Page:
In this study  social network analysis tools were used to measure the individual networks developed as evidenced by comments and contributions. As expected higher performing students had more highly developed, denser and more extensive  social networks Рagain demonstrating motivation and participation. However, more interesting was that the PLE students interacted more and also built more expensive personal networks. The authors note:

¬†in public spaces, such as open forums, all the individuals are equally exposed and equally positioned to access the information flow. As a result, the present study demonstrates that when public spaces based on indirect interactions are set up in online courses, students’ selection procedures for interaction are not focused on the individuals, but rather on those shared resources and the will to collaborate

Obviously, the information flow in Moodle forums can be rich, but the more extensive opportunities to contribute, and as importantly to browse and consume information produced by others, increases with heterogeneity and richness of sources of that flow.

One problem in this and other networking studies is the sample selection. As in¬†far too many studies of online learning, in this study the¬†120 participants were all taking a course on Networking and Web 2.0. I have never seen data on how many online research studies use students studying some component of online learning as the subject matter. ¬†This is sort of like studying people’s reaction to smoking indoors, but only reporting the attitudes of smokers.

In any case this is an interesting study and provides further evidence for expanding the learning contexts beyond the confines of a teacher constructed LMS. Network growth, social capital accumulation, transparency, persistence and network literacy are all enhanced when these ‘connectivist’ learning outcomes¬†are aimed for, and instantiated in a course that grows beyond the LMS.

The start of this year promises to be an active one for consumers of distance education and open learning research. IRRODL will be publishing 3 issues in the next 6 weeks, beginning with Vol. 12(1) that is described and linked to in this post.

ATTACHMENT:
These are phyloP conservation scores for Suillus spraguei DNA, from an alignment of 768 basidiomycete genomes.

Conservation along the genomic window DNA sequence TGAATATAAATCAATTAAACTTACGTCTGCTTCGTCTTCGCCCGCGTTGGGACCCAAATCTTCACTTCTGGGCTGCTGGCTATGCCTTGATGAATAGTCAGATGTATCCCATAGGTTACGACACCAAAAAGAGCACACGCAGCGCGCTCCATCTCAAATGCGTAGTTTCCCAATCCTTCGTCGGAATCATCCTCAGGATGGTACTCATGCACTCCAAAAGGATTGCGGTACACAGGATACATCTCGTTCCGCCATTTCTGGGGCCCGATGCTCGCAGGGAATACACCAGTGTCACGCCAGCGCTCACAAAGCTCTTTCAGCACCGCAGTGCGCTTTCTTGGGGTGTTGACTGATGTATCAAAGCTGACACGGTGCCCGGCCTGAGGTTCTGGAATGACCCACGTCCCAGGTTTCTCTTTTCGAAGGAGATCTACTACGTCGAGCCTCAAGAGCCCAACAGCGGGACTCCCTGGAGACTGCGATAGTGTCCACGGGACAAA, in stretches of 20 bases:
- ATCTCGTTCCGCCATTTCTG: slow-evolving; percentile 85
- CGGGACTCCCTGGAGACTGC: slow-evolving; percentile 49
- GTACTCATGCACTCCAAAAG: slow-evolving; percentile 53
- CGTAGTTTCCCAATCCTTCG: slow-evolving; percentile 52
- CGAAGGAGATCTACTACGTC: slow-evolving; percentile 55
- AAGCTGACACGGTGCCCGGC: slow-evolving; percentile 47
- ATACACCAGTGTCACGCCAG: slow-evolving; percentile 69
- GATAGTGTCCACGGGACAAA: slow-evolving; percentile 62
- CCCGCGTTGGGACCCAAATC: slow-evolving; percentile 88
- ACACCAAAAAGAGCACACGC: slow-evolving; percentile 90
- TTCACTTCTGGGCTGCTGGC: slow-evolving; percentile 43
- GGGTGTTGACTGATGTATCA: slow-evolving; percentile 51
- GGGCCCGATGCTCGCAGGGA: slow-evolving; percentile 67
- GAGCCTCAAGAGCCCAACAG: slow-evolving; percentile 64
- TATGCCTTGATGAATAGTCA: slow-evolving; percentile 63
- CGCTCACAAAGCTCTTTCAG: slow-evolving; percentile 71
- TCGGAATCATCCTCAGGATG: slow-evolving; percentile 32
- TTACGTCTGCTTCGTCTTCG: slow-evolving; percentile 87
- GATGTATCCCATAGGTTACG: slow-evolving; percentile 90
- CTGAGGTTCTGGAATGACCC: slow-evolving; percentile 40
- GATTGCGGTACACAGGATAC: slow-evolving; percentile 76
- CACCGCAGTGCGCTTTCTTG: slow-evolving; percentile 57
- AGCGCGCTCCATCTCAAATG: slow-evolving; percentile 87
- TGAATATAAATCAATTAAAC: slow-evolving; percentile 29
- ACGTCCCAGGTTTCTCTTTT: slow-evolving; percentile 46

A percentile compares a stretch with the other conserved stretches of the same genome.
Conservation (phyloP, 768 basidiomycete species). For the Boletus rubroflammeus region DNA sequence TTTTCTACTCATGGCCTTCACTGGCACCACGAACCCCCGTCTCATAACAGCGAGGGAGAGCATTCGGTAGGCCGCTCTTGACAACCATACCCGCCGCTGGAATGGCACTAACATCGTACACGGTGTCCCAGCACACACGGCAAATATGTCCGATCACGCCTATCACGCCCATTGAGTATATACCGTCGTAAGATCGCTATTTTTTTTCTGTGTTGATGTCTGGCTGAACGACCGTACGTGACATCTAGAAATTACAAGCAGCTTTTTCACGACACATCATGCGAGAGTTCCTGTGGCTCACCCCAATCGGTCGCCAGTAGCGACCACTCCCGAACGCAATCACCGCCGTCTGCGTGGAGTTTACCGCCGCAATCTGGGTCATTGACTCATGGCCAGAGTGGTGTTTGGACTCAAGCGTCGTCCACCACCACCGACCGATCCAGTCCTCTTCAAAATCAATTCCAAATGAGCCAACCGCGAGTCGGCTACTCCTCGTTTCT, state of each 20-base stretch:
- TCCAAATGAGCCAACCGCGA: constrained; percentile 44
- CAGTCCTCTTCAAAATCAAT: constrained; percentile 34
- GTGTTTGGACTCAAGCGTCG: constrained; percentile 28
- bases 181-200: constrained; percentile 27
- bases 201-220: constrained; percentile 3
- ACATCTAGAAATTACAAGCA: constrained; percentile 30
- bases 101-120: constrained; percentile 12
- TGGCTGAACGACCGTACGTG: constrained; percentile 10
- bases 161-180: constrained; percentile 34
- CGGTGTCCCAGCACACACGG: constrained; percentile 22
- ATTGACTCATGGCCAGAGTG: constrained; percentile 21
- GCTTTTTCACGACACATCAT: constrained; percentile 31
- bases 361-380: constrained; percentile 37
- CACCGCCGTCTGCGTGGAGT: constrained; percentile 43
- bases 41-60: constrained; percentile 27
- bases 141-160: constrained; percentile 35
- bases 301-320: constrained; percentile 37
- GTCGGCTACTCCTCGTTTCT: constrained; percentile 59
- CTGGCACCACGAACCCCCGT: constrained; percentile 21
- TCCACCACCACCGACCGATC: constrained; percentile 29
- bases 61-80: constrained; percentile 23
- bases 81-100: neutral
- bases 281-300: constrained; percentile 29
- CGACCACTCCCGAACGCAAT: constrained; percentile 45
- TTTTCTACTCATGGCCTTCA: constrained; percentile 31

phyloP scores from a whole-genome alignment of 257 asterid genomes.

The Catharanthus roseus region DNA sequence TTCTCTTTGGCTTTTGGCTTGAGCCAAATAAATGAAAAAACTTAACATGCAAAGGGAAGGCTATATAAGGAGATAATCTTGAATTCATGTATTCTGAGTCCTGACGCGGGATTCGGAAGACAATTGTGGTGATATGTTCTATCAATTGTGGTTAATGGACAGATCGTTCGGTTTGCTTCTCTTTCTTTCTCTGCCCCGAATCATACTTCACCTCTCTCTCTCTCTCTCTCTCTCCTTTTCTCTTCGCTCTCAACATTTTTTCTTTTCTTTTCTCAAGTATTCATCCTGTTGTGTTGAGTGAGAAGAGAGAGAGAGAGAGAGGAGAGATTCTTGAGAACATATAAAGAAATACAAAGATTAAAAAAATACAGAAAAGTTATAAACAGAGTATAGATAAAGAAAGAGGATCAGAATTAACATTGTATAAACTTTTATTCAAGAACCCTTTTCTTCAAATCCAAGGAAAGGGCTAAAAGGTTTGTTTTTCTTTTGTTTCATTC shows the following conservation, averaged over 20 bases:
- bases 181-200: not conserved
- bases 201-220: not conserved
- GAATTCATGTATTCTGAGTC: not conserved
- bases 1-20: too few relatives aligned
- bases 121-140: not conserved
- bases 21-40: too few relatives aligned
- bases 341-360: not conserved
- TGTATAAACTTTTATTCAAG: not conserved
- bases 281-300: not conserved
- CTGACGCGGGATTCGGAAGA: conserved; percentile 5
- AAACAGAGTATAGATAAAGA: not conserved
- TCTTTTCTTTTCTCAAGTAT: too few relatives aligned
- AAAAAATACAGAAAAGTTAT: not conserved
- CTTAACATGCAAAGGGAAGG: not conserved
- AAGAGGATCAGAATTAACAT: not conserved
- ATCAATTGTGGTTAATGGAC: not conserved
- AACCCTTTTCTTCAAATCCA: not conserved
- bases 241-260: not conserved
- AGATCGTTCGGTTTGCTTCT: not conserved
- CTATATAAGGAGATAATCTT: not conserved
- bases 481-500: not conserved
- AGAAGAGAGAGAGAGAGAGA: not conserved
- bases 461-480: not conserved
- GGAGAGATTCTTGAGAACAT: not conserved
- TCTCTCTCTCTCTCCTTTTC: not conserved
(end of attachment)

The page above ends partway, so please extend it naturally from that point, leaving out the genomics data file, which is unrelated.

This special issue of IRRDOL focuses on the exciting convergence of interests between open and distance learning (ODL) and the recognition of prior learning (RPL). The guest editor of this special issue is Dr Dianne Conrad who is the director, Centre for Learning Accreditation at Athabasca University. Dianne has used her contacts in this community to solicit the quality research articles and field notes that help us all understand more deeply this important and timely topic.

We hope you will take the time to visit the site, download, bookmark and cite articles in this issue. As usual the articles are disseminated in HTML, PDF, MP3 (audio) and EPUB (mobile) formats.

Finally I wish to thank all authors, reviewers, editors (and especially Dianne Conrad) and sponsors who make quality open access publishing possible.

Terry Anderson

Editor,

International Review of Research in Open and Distance Learning

Athabasca University

Table of Contents

Editorial The landscape of prior learning assessment: A sampling from a diverse field Dianne Conrad HTML PDF MP3 EPUB

Research Articles

Dwell in possibility: PLAR and e-portfolios in the age of information and communication technologies
Judith O. Brown HTML PDF MP3 EPUB
Preconditions for post-employment learning: Preliminary results from ongoing research
Linda Salter HTML PDF MP3 EPUB
Validation of competencies in e-portfolios: A qualitative analysis
Olaf Zawacki-Richter, Eva Maria Baecker, Anke Hanft HTML PDF MP3 EPUB
Creating a positive prior learning assessment (PLA) experience: A step-by-step look at university PLA
Sara M. Leiste, Kathryn Jensen HTML PDF MP3 EPUB
Language of evaluation: How PLA evaluators write about student learning
Nan L. Travers, Bernard Smith, Leslie Ellis, Tom Brady, Liza Feldman, Kameyla Hakim, Bhuwan Onta, Maria Panayotou, Laurie Seamans, Amanda Treadwell HTML PDF MP3 EPUB

Field Notes

A dynamic community of discovery: Planning, learning, and change
Michelle Gordon, Martha Ireland, Mina Wong HTML PDF MP3 EPUB
The development of an online instrument for prior learning assessment and recognition of internationally educated nurses: A pilot study
Elaine Elizabeth Santa Mina, Carol Eifert, Martha Ireland, Carol Fine, Gail Wilson, Vaska Micevski, Ruth Wojtiuk, Martha Valderrama HTML PDF MP3 EPUB
Going online to make learning count
Cathy Brigham, Rebecca Klein-Collins HTML PDF MP3 EPUB
Prior learning assessment and recognition: Emergence of a Canadian community of scholars
Christine Wihak HTML PDF MP3 EPUB
Evaluating prior learning assessment programs: A suggested framework
Nan L. Travers, Marnie T. Evans HTML PDF MP3 EPUB

AuPress to expand open access online learning publications

I am a big supporter of Open Access presses Рlargely because they serve potential readers without means or capacity to purchase books and as importantly, because they increase the readership and dissemination of ideas.

Athabasca University Press (AUPress) was Canada’s first open access, scholarly press, and¬†provides¬†all of its books for free download in PDF format and of course sells paper copies. These paper copies are offered for sale from the AUPress site, on Amazon and in epub format via sonybookstore. The download statistics for books and individual chapters are impressive and paper sales are about the same as scholarly publications from commercial or non open access scholarly publications.